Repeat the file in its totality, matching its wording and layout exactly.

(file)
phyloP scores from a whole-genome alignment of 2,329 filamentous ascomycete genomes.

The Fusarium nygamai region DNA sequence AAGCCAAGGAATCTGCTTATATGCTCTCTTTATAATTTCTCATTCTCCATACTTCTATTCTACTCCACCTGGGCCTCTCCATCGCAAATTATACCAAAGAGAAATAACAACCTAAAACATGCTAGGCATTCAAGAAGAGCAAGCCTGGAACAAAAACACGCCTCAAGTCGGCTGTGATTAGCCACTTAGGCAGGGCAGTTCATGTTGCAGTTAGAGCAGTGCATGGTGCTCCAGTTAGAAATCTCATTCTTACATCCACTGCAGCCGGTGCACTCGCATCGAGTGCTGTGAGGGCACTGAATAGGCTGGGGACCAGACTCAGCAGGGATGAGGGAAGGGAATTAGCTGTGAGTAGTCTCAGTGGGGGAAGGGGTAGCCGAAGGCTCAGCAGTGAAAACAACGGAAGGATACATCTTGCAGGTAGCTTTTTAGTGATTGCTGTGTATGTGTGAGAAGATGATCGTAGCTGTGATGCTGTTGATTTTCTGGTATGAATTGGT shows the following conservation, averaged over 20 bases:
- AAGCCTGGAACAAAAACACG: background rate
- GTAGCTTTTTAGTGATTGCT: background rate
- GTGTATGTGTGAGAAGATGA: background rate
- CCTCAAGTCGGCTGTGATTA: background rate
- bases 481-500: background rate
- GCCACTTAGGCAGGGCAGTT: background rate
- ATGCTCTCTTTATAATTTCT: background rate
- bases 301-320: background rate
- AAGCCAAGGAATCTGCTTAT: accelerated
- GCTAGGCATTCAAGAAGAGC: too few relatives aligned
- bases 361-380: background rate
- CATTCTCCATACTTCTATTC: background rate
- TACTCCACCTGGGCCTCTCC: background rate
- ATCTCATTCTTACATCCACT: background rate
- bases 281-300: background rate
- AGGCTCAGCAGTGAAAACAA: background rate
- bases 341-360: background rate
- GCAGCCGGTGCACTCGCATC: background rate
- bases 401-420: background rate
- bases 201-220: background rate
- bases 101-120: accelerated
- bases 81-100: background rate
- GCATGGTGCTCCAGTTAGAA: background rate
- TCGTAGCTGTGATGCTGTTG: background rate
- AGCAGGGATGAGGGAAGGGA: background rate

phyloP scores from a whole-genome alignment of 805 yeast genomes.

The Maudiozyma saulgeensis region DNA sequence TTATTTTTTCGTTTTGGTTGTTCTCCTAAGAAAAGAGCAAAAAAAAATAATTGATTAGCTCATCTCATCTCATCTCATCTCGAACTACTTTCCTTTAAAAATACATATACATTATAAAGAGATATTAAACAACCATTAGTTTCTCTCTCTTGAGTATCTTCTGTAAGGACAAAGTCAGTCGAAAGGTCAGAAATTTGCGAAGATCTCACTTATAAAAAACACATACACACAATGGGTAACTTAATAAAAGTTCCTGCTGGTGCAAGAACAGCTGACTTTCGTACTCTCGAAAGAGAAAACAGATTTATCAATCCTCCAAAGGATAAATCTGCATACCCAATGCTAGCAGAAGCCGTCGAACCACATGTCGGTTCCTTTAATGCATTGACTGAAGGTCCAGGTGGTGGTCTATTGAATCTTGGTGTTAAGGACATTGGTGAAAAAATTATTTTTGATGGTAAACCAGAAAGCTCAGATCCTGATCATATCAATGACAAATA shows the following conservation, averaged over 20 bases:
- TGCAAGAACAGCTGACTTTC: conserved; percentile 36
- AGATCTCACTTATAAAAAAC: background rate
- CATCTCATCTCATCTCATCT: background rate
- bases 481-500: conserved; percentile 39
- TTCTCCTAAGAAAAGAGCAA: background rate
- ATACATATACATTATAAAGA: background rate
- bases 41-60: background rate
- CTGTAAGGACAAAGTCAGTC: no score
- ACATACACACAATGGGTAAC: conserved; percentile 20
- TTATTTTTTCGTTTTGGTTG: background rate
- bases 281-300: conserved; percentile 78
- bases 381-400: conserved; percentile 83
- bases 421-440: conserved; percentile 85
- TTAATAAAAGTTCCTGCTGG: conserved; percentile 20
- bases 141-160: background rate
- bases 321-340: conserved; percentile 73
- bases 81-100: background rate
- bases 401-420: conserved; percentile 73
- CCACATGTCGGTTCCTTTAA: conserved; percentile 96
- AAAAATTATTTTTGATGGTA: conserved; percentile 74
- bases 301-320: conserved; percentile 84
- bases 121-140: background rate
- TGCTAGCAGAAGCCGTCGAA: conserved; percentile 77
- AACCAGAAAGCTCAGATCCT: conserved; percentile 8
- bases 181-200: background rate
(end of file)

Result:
phyloP scores from a whole-genome alignment of 2,329 filamentous ascomycete genomes.

The Fusarium nygamai region DNA sequence AAGCCAAGGAATCTGCTTATATGCTCTCTTTATAATTTCTCATTCTCCATACTTCTATTCTACTCCACCTGGGCCTCTCCATCGCAAATTATACCAAAGAGAAATAACAACCTAAAACATGCTAGGCATTCAAGAAGAGCAAGCCTGGAACAAAAACACGCCTCAAGTCGGCTGTGATTAGCCACTTAGGCAGGGCAGTTCATGTTGCAGTTAGAGCAGTGCATGGTGCTCCAGTTAGAAATCTCATTCTTACATCCACTGCAGCCGGTGCACTCGCATCGAGTGCTGTGAGGGCACTGAATAGGCTGGGGACCAGACTCAGCAGGGATGAGGGAAGGGAATTAGCTGTGAGTAGTCTCAGTGGGGGAAGGGGTAGCCGAAGGCTCAGCAGTGAAAACAACGGAAGGATACATCTTGCAGGTAGCTTTTTAGTGATTGCTGTGTATGTGTGAGAAGATGATCGTAGCTGTGATGCTGTTGATTTTCTGGTATGAATTGGT shows the following conservation, averaged over 20 bases:
- AAGCCTGGAACAAAAACACG: background rate
- GTAGCTTTTTAGTGATTGCT: background rate
- GTGTATGTGTGAGAAGATGA: background rate
- CCTCAAGTCGGCTGTGATTA: background rate
- bases 481-500: background rate
- GCCACTTAGGCAGGGCAGTT: background rate
- ATGCTCTCTTTATAATTTCT: background rate
- bases 301-320: background rate
- AAGCCAAGGAATCTGCTTAT: accelerated
- GCTAGGCATTCAAGAAGAGC: too few relatives aligned
- bases 361-380: background rate
- CATTCTCCATACTTCTATTC: background rate
- TACTCCACCTGGGCCTCTCC: background rate
- ATCTCATTCTTACATCCACT: background rate
- bases 281-300: background rate
- AGGCTCAGCAGTGAAAACAA: background rate
- bases 341-360: background rate
- GCAGCCGGTGCACTCGCATC: background rate
- bases 401-420: background rate
- bases 201-220: background rate
- bases 101-120: accelerated
- bases 81-100: background rate
- GCATGGTGCTCCAGTTAGAA: background rate
- TCGTAGCTGTGATGCTGTTG: background rate
- AGCAGGGATGAGGGAAGGGA: background rate

phyloP scores from a whole-genome alignment of 805 yeast genomes.

The Maudiozyma saulgeensis region DNA sequence TTATTTTTTCGTTTTGGTTGTTCTCCTAAGAAAAGAGCAAAAAAAAATAATTGATTAGCTCATCTCATCTCATCTCATCTCGAACTACTTTCCTTTAAAAATACATATACATTATAAAGAGATATTAAACAACCATTAGTTTCTCTCTCTTGAGTATCTTCTGTAAGGACAAAGTCAGTCGAAAGGTCAGAAATTTGCGAAGATCTCACTTATAAAAAACACATACACACAATGGGTAACTTAATAAAAGTTCCTGCTGGTGCAAGAACAGCTGACTTTCGTACTCTCGAAAGAGAAAACAGATTTATCAATCCTCCAAAGGATAAATCTGCATACCCAATGCTAGCAGAAGCCGTCGAACCACATGTCGGTTCCTTTAATGCATTGACTGAAGGTCCAGGTGGTGGTCTATTGAATCTTGGTGTTAAGGACATTGGTGAAAAAATTATTTTTGATGGTAAACCAGAAAGCTCAGATCCTGATCATATCAATGACAAATA shows the following conservation, averaged over 20 bases:
- TGCAAGAACAGCTGACTTTC: conserved; percentile 36
- AGATCTCACTTATAAAAAAC: background rate
- CATCTCATCTCATCTCATCT: background rate
- bases 481-500: conserved; percentile 39
- TTCTCCTAAGAAAAGAGCAA: background rate
- ATACATATACATTATAAAGA: background rate
- bases 41-60: background rate
- CTGTAAGGACAAAGTCAGTC: no score
- ACATACACACAATGGGTAAC: conserved; percentile 20
- TTATTTTTTCGTTTTGGTTG: background rate
- bases 281-300: conserved; percentile 78
- bases 381-400: conserved; percentile 83
- bases 421-440: conserved; percentile 85
- TTAATAAAAGTTCCTGCTGG: conserved; percentile 20
- bases 141-160: background rate
- bases 321-340: conserved; percentile 73
- bases 81-100: background rate
- bases 401-420: conserved; percentile 73
- CCACATGTCGGTTCCTTTAA: conserved; percentile 96
- AAAAATTATTTTTGATGGTA: conserved; percentile 74
- bases 301-320: conserved; percentile 84
- bases 121-140: background rate
- TGCTAGCAGAAGCCGTCGAA: conserved; percentile 77
- AACCAGAAAGCTCAGATCCT: conserved; percentile 8
- bases 181-200: background rate